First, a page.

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It is a real shame this film is not available on home video, as I found it
to be extremely well done and memorable. It is based on the notorious
Charles Starkweather murder spree of the 1950s, and as a (more or less)
story, it automatically carries a certain level of fascination for
afficionados of classic crime cases.
But this one has much more. It gives the viewer a sense of the complexities of the people involved. Starkweather's jailbait girlfriend, Caril Fugate (Fairuza Balk) comes across as oddly pathetic, the product a wretched home life. As such, she is credible and intriguing. She is docile and submissive but stubborn, as well. While not quite likeable, the viewer can feel some empathy toward her.
Starkweather, on the other hand, is a study in absolute amorality. His purposeless life unravels into madness on screen, with Fugate following, sometimes willingly sometimes out of fear or compulsion.
This is an intelligent film. Much is left to the imagination of the audience. It is a long movie, but absorbing. I recommend it highly.
As a child I remember reading about CarilAnn Fugate in one of those"Whatever Happened To.." books that my mother used to read!Of course she was still in the Nebraska Women's Prison,filing her appeals to her parole board.Some years later a discussion came up in my college psychology class about CarilAnn Fugate's recent release from prison and her apparent "antisocial personality disorder".Then in 1993 she popped-up out of nowhere,calling an angry press conference and venting her wrath over the airing of a TV movie about her "ordeal" as a "child" Naturally,being a movie and crime buff,I became fascinated with the Starkweather-Fugate case!Reading almost anything I could get my hands on about it and even watching "Badlands" and was surprised how close it came to the truth!However,I couldn't wait to finally see "Murder in the Heartland"! Hoping to maybe see the case played out and form some opinion about it for myself! Well...This movie definitely shows the known facts of the murder spree and sticks almost completely to the testimonies and the speculations!Perhaps so much that it leaves the viewer confused about young CarilAnn's actual level of involvement and the harshness of her consequences!Played to eerie perfection by Tim Roth and Fairuza Balk.The harrowing murder spree of Charles Starkweather and CarilAnn Fugate is one that will shock and bewilder!!
I remember watching this when it originally aired and taping it because I'm a big Fairuza Balk fan. I just wish it was available on DVD. Everyone involved does a great job. Especially Tim Roth and Fairuza Balk. It made me want to read more about the real story behind the movie. Look for a young Renee Zellweger as Caril Fugate's older sister. I actually like this better than Badlands. Certainly worth watching! They definitely don't make mini-series like this any more. Very gritty!! I wish Fairuza Balk would do more films! There's another Starkweather movie coming out sometime soon, but I doubt it will be as well done. Someone please get this released on DVD!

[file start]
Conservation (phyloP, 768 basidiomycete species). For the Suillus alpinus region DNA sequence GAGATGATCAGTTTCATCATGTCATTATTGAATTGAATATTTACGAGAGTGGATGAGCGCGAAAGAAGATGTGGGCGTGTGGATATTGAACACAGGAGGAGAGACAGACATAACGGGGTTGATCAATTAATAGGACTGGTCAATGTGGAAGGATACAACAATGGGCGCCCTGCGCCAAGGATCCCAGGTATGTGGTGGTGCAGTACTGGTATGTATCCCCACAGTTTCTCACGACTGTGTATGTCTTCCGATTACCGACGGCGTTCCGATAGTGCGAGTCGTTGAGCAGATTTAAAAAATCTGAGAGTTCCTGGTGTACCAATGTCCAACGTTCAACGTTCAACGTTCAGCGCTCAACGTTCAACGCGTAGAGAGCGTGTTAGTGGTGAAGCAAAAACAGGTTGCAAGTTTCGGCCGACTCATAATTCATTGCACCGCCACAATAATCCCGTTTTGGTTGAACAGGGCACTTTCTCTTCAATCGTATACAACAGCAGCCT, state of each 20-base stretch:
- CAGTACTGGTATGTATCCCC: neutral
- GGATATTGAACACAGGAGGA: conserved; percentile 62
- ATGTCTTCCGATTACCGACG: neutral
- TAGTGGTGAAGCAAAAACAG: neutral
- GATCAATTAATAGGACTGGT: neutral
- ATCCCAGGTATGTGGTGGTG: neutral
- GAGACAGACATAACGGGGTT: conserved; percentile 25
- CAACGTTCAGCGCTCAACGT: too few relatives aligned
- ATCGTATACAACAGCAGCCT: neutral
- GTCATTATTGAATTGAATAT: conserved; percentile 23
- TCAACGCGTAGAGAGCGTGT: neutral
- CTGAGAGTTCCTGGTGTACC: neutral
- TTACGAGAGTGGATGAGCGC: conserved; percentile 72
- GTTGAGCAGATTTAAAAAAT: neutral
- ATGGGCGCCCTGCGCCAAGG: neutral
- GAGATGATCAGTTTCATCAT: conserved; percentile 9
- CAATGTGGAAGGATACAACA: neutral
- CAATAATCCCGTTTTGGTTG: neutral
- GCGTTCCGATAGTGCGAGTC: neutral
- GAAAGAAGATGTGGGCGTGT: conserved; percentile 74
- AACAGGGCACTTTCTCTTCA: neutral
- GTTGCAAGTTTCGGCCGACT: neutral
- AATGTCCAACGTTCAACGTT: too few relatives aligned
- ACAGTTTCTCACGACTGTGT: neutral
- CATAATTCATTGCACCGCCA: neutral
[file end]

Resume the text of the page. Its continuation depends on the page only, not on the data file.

*** This review may contain spoilers ***
Saw this and it showed that we may never know the involvement of Caril
Ann Fugate, who was 14 at the time. And was sent to life imprisonment
until her model behavior got her thirty to fifty years with parole.
Which she got in 1976 after serving eighteen years. She has never
talked about the case publicly due to her proclaiming her innocence.
And that is something she will carry to the grave even.
Only she, Charlie Starkweather, and God knew what happened and how she was really involved. That is the question. For those ten murders. Charlie did one murder of the gas attendant alone before the crime spree haunted Nebraska and shocked the nation.
Fairuza Balk plays a naive but misunderstood Caril Ann. She really tries to prove that Caril Ann is innocent. Though Starkweather and others say otherwise. You forget it is Balk the actress and she brings Caril Ann to life really well. Yet so tragic and sad. But when Starkweather tells his side of the story at her trial, he portrays Caril Ann as cold and ruthless. Balk plays good at that too.
Tim Roth, who was in his early thirties in the time. Played 19-year old Starkweather. But despite the age difference, he was way too convincing as Starkweather. He was sadistic and cold as you can get. But also Starkweather was dumb as a rock.(Changing his story seven times after he and Caril get busted for the murders.)And couldn't keep a job it seems. So the only way to earn a living, was to turn to crime.